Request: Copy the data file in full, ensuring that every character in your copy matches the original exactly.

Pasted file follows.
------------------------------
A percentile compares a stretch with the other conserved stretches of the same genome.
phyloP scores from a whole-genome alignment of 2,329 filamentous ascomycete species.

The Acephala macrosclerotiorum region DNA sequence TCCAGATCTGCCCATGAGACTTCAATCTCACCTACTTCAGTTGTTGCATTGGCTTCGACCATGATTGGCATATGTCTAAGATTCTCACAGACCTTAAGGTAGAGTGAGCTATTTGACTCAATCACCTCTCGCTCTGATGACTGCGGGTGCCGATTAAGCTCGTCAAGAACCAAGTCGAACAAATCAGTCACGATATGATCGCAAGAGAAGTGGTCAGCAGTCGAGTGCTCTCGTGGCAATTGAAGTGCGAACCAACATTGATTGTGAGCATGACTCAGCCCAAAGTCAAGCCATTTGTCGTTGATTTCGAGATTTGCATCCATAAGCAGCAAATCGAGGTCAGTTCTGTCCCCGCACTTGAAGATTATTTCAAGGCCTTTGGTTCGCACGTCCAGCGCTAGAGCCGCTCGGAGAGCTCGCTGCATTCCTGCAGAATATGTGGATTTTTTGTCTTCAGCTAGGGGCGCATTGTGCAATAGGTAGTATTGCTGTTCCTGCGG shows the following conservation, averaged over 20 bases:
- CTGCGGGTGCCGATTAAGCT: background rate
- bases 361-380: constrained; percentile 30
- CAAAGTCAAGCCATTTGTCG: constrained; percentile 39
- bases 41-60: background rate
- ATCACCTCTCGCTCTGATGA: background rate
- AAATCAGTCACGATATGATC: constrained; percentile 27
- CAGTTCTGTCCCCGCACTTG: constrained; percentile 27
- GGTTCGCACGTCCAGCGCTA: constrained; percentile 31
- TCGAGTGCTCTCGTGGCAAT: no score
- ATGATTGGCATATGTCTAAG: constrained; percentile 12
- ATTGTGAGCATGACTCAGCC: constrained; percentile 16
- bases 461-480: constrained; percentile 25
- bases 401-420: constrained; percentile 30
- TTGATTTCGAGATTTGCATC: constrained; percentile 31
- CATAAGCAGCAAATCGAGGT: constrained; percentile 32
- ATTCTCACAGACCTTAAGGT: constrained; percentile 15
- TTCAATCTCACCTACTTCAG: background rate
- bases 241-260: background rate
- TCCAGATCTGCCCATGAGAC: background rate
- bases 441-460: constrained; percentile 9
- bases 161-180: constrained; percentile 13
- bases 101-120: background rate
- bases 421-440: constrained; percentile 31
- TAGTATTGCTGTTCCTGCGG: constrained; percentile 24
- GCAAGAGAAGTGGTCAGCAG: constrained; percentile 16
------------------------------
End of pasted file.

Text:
A percentile compares a stretch with the other conserved stretches of the same genome.
phyloP scores from a whole-genome alignment of 2,329 filamentous ascomycete species.

The Acephala macrosclerotiorum region DNA sequence TCCAGATCTGCCCATGAGACTTCAATCTCACCTACTTCAGTTGTTGCATTGGCTTCGACCATGATTGGCATATGTCTAAGATTCTCACAGACCTTAAGGTAGAGTGAGCTATTTGACTCAATCACCTCTCGCTCTGATGACTGCGGGTGCCGATTAAGCTCGTCAAGAACCAAGTCGAACAAATCAGTCACGATATGATCGCAAGAGAAGTGGTCAGCAGTCGAGTGCTCTCGTGGCAATTGAAGTGCGAACCAACATTGATTGTGAGCATGACTCAGCCCAAAGTCAAGCCATTTGTCGTTGATTTCGAGATTTGCATCCATAAGCAGCAAATCGAGGTCAGTTCTGTCCCCGCACTTGAAGATTATTTCAAGGCCTTTGGTTCGCACGTCCAGCGCTAGAGCCGCTCGGAGAGCTCGCTGCATTCCTGCAGAATATGTGGATTTTTTGTCTTCAGCTAGGGGCGCATTGTGCAATAGGTAGTATTGCTGTTCCTGCGG shows the following conservation, averaged over 20 bases:
- CTGCGGGTGCCGATTAAGCT: background rate
- bases 361-380: constrained; percentile 30
- CAAAGTCAAGCCATTTGTCG: constrained; percentile 39
- bases 41-60: background rate
- ATCACCTCTCGCTCTGATGA: background rate
- AAATCAGTCACGATATGATC: constrained; percentile 27
- CAGTTCTGTCCCCGCACTTG: constrained; percentile 27
- GGTTCGCACGTCCAGCGCTA: constrained; percentile 31
- TCGAGTGCTCTCGTGGCAAT: no score
- ATGATTGGCATATGTCTAAG: constrained; percentile 12
- ATTGTGAGCATGACTCAGCC: constrained; percentile 16
- bases 461-480: constrained; percentile 25
- bases 401-420: constrained; percentile 30
- TTGATTTCGAGATTTGCATC: constrained; percentile 31
- CATAAGCAGCAAATCGAGGT: constrained; percentile 32
- ATTCTCACAGACCTTAAGGT: constrained; percentile 15
- TTCAATCTCACCTACTTCAG: background rate
- bases 241-260: background rate
- TCCAGATCTGCCCATGAGAC: background rate
- bases 441-460: constrained; percentile 9
- bases 161-180: constrained; percentile 13
- bases 101-120: background rate
- bases 421-440: constrained; percentile 31
- TAGTATTGCTGTTCCTGCGG: constrained; percentile 24
- GCAAGAGAAGTGGTCAGCAG: constrained; percentile 16